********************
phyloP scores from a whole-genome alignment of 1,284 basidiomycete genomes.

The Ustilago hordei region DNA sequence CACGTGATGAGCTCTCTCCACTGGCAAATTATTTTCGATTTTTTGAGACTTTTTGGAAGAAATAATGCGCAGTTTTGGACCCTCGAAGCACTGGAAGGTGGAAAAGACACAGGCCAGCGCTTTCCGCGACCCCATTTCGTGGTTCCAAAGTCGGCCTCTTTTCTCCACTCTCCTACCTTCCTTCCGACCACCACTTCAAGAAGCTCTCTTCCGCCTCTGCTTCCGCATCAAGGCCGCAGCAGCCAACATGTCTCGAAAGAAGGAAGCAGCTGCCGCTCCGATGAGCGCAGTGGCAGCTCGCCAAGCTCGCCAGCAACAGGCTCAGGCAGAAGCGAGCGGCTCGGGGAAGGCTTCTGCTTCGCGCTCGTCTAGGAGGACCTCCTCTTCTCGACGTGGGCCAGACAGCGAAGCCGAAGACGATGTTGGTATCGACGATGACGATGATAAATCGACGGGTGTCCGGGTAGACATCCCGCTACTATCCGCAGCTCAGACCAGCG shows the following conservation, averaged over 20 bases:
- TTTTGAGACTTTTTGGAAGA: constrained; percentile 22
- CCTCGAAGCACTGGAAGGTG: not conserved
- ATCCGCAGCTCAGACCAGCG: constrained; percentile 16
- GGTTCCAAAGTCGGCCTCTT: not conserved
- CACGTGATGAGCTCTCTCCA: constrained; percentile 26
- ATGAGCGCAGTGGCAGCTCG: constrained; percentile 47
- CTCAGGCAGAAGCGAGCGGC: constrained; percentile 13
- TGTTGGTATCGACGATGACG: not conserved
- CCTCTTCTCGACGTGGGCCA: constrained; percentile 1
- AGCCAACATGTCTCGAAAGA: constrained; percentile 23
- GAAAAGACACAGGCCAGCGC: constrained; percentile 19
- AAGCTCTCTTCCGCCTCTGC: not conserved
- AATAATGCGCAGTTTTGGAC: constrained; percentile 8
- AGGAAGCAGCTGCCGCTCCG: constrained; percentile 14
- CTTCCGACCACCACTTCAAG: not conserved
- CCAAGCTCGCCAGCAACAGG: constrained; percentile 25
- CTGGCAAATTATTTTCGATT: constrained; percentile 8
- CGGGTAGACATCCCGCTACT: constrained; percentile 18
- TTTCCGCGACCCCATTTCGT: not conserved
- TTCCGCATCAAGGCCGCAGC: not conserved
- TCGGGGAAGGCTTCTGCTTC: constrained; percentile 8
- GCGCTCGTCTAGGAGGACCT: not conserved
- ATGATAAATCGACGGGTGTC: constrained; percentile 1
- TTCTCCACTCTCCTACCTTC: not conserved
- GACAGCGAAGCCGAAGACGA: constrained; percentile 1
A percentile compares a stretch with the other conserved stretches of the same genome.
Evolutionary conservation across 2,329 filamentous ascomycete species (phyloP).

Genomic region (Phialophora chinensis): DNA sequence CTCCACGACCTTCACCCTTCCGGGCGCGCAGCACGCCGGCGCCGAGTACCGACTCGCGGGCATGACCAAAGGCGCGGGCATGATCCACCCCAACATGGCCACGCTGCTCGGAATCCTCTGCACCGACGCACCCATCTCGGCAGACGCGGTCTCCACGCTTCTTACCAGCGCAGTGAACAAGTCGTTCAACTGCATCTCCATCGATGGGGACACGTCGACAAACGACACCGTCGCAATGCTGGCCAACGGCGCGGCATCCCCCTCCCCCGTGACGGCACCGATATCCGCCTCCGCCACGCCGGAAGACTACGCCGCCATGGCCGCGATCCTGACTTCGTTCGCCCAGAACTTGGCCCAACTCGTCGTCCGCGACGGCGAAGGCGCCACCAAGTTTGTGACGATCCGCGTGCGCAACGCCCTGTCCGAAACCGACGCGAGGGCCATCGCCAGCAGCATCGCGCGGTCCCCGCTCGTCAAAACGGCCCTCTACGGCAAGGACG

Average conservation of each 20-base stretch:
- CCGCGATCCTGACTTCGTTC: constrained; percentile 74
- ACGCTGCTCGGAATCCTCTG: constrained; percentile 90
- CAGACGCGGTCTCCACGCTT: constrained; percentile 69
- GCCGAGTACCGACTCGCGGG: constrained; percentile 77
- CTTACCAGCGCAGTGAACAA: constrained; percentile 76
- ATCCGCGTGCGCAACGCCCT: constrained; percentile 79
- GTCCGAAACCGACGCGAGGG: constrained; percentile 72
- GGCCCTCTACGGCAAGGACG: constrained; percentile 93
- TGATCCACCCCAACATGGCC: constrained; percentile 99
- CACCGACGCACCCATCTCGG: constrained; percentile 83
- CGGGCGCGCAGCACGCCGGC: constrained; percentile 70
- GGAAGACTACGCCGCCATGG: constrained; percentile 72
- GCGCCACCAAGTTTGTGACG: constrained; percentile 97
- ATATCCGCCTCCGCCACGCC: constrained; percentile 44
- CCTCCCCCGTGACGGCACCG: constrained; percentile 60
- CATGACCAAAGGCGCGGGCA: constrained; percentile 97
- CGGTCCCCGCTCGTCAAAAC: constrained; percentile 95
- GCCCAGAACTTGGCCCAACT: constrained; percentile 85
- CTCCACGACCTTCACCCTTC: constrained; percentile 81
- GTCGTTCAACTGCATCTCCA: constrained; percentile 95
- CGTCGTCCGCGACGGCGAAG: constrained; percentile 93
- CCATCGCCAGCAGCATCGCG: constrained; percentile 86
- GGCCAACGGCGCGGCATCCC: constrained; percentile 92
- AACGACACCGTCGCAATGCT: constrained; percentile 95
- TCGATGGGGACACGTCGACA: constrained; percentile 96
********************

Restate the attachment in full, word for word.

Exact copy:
phyloP scores from a whole-genome alignment of 1,284 basidiomycete genomes.

The Ustilago hordei region DNA sequence CACGTGATGAGCTCTCTCCACTGGCAAATTATTTTCGATTTTTTGAGACTTTTTGGAAGAAATAATGCGCAGTTTTGGACCCTCGAAGCACTGGAAGGTGGAAAAGACACAGGCCAGCGCTTTCCGCGACCCCATTTCGTGGTTCCAAAGTCGGCCTCTTTTCTCCACTCTCCTACCTTCCTTCCGACCACCACTTCAAGAAGCTCTCTTCCGCCTCTGCTTCCGCATCAAGGCCGCAGCAGCCAACATGTCTCGAAAGAAGGAAGCAGCTGCCGCTCCGATGAGCGCAGTGGCAGCTCGCCAAGCTCGCCAGCAACAGGCTCAGGCAGAAGCGAGCGGCTCGGGGAAGGCTTCTGCTTCGCGCTCGTCTAGGAGGACCTCCTCTTCTCGACGTGGGCCAGACAGCGAAGCCGAAGACGATGTTGGTATCGACGATGACGATGATAAATCGACGGGTGTCCGGGTAGACATCCCGCTACTATCCGCAGCTCAGACCAGCG shows the following conservation, averaged over 20 bases:
- TTTTGAGACTTTTTGGAAGA: constrained; percentile 22
- CCTCGAAGCACTGGAAGGTG: not conserved
- ATCCGCAGCTCAGACCAGCG: constrained; percentile 16
- GGTTCCAAAGTCGGCCTCTT: not conserved
- CACGTGATGAGCTCTCTCCA: constrained; percentile 26
- ATGAGCGCAGTGGCAGCTCG: constrained; percentile 47
- CTCAGGCAGAAGCGAGCGGC: constrained; percentile 13
- TGTTGGTATCGACGATGACG: not conserved
- CCTCTTCTCGACGTGGGCCA: constrained; percentile 1
- AGCCAACATGTCTCGAAAGA: constrained; percentile 23
- GAAAAGACACAGGCCAGCGC: constrained; percentile 19
- AAGCTCTCTTCCGCCTCTGC: not conserved
- AATAATGCGCAGTTTTGGAC: constrained; percentile 8
- AGGAAGCAGCTGCCGCTCCG: constrained; percentile 14
- CTTCCGACCACCACTTCAAG: not conserved
- CCAAGCTCGCCAGCAACAGG: constrained; percentile 25
- CTGGCAAATTATTTTCGATT: constrained; percentile 8
- CGGGTAGACATCCCGCTACT: constrained; percentile 18
- TTTCCGCGACCCCATTTCGT: not conserved
- TTCCGCATCAAGGCCGCAGC: not conserved
- TCGGGGAAGGCTTCTGCTTC: constrained; percentile 8
- GCGCTCGTCTAGGAGGACCT: not conserved
- ATGATAAATCGACGGGTGTC: constrained; percentile 1
- TTCTCCACTCTCCTACCTTC: not conserved
- GACAGCGAAGCCGAAGACGA: constrained; percentile 1
A percentile compares a stretch with the other conserved stretches of the same genome.
Evolutionary conservation across 2,329 filamentous ascomycete species (phyloP).

Genomic region (Phialophora chinensis): DNA sequence CTCCACGACCTTCACCCTTCCGGGCGCGCAGCACGCCGGCGCCGAGTACCGACTCGCGGGCATGACCAAAGGCGCGGGCATGATCCACCCCAACATGGCCACGCTGCTCGGAATCCTCTGCACCGACGCACCCATCTCGGCAGACGCGGTCTCCACGCTTCTTACCAGCGCAGTGAACAAGTCGTTCAACTGCATCTCCATCGATGGGGACACGTCGACAAACGACACCGTCGCAATGCTGGCCAACGGCGCGGCATCCCCCTCCCCCGTGACGGCACCGATATCCGCCTCCGCCACGCCGGAAGACTACGCCGCCATGGCCGCGATCCTGACTTCGTTCGCCCAGAACTTGGCCCAACTCGTCGTCCGCGACGGCGAAGGCGCCACCAAGTTTGTGACGATCCGCGTGCGCAACGCCCTGTCCGAAACCGACGCGAGGGCCATCGCCAGCAGCATCGCGCGGTCCCCGCTCGTCAAAACGGCCCTCTACGGCAAGGACG

Average conservation of each 20-base stretch:
- CCGCGATCCTGACTTCGTTC: constrained; percentile 74
- ACGCTGCTCGGAATCCTCTG: constrained; percentile 90
- CAGACGCGGTCTCCACGCTT: constrained; percentile 69
- GCCGAGTACCGACTCGCGGG: constrained; percentile 77
- CTTACCAGCGCAGTGAACAA: constrained; percentile 76
- ATCCGCGTGCGCAACGCCCT: constrained; percentile 79
- GTCCGAAACCGACGCGAGGG: constrained; percentile 72
- GGCCCTCTACGGCAAGGACG: constrained; percentile 93
- TGATCCACCCCAACATGGCC: constrained; percentile 99
- CACCGACGCACCCATCTCGG: constrained; percentile 83
- CGGGCGCGCAGCACGCCGGC: constrained; percentile 70
- GGAAGACTACGCCGCCATGG: constrained; percentile 72
- GCGCCACCAAGTTTGTGACG: constrained; percentile 97
- ATATCCGCCTCCGCCACGCC: constrained; percentile 44
- CCTCCCCCGTGACGGCACCG: constrained; percentile 60
- CATGACCAAAGGCGCGGGCA: constrained; percentile 97
- CGGTCCCCGCTCGTCAAAAC: constrained; percentile 95
- GCCCAGAACTTGGCCCAACT: constrained; percentile 85
- CTCCACGACCTTCACCCTTC: constrained; percentile 81
- GTCGTTCAACTGCATCTCCA: constrained; percentile 95
- CGTCGTCCGCGACGGCGAAG: constrained; percentile 93
- CCATCGCCAGCAGCATCGCG: constrained; percentile 86
- GGCCAACGGCGCGGCATCCC: constrained; percentile 92
- AACGACACCGTCGCAATGCT: constrained; percentile 95
- TCGATGGGGACACGTCGACA: constrained; percentile 96